Lacunae are the voids left by missing or damaged pieces of artwork, and their presence constitutes a central problem in the aesthetic experience of viewing artwork. However, we hypothesize that experience and knowledge of art might differentially modify viewer reactions to degraded artwork. Here, we investigated the implicit and explicit attitudes of art experts and non-experts towards the aesthetics of perfectly intact and lacunar artwork. Sections of Flemish oil paintings were displayed with or without a degradation mask, which mimics lacunae. Three groups differing in their interaction with art were assessed: art restorers, art historians, and art viewers lacking any art-related professional expertise. We found that (1) professional experience/expertise in art restoration affected implicit, but not explicit, attitudes among restorers, (2) art historians had positive explicit, but not implicit, attitudes toward intact artwork, and (3) it was difficult for non-specialist viewers to understand or appreciate artwork that was not perfectly intact. We further discuss the implications of these results to other forms of aesthetic evaluation and expertise. Modified preferences in experts may improve knowledge of the plastic changes that occur in the cognition of aesthetics and may thus be of significant relevance to enhance the effectiveness of art conservation programs.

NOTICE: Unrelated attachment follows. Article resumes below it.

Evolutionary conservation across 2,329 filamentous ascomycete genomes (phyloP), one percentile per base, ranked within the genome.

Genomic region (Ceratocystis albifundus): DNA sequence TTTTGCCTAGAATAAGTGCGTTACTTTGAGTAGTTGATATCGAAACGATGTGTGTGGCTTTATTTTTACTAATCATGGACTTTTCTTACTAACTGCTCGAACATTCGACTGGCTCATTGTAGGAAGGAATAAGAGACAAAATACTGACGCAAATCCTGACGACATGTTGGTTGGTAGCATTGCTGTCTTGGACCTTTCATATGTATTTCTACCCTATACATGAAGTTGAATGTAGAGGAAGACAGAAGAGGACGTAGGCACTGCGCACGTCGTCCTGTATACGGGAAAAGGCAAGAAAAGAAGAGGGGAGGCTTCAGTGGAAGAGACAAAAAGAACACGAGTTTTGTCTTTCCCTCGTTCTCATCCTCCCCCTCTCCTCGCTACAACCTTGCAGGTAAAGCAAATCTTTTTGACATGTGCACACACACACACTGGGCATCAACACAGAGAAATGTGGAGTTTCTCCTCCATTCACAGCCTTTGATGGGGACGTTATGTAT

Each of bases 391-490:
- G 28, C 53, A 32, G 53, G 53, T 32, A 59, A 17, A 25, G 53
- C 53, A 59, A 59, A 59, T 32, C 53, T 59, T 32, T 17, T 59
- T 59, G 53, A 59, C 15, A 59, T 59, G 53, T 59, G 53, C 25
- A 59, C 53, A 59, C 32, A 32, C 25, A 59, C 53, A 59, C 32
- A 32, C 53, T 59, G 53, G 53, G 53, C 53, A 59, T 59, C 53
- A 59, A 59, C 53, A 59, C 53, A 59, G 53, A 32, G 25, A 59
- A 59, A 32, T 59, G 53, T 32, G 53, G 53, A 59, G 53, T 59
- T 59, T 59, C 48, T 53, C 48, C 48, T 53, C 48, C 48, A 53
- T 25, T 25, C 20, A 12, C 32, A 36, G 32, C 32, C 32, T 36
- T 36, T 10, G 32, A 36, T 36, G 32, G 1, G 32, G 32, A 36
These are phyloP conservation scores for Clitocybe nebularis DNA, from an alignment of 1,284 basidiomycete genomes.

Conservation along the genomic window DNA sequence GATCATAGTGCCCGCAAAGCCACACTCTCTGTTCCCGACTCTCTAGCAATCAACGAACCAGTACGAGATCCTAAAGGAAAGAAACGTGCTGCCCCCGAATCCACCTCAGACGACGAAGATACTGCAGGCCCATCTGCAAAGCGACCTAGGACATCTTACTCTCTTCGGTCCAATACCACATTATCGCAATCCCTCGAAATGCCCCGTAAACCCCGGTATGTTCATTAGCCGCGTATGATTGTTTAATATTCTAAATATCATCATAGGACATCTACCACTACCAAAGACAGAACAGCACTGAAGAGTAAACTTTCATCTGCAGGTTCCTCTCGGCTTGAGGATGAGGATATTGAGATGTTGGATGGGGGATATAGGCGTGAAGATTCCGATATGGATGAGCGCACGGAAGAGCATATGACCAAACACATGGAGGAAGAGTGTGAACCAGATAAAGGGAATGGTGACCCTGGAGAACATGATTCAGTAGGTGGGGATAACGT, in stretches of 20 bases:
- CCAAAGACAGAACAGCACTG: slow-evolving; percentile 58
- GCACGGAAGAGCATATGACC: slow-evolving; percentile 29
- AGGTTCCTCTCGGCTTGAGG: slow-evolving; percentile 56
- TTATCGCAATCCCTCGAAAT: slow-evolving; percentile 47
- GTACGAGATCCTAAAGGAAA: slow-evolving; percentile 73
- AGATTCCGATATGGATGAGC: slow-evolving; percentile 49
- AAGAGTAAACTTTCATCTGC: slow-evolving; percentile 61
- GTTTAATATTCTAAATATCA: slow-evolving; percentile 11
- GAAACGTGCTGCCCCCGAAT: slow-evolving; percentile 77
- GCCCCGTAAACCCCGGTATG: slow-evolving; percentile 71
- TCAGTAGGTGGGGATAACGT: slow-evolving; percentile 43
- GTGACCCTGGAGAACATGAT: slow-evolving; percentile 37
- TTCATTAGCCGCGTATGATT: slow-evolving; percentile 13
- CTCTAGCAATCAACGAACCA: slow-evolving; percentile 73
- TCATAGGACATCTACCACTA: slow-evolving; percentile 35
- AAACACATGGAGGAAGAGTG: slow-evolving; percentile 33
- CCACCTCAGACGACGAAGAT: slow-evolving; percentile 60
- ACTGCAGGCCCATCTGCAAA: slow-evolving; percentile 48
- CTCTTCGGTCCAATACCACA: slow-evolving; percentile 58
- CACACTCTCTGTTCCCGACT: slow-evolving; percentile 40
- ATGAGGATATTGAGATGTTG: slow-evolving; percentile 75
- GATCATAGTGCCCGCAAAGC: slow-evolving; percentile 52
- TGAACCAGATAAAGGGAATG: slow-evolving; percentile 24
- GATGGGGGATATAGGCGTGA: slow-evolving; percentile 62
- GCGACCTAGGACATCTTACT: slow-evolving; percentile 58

ASJC Scopus subject areas
- Experimental and Cognitive Psychology
- Developmental and Educational Psychology
- Arts and Humanities (miscellaneous)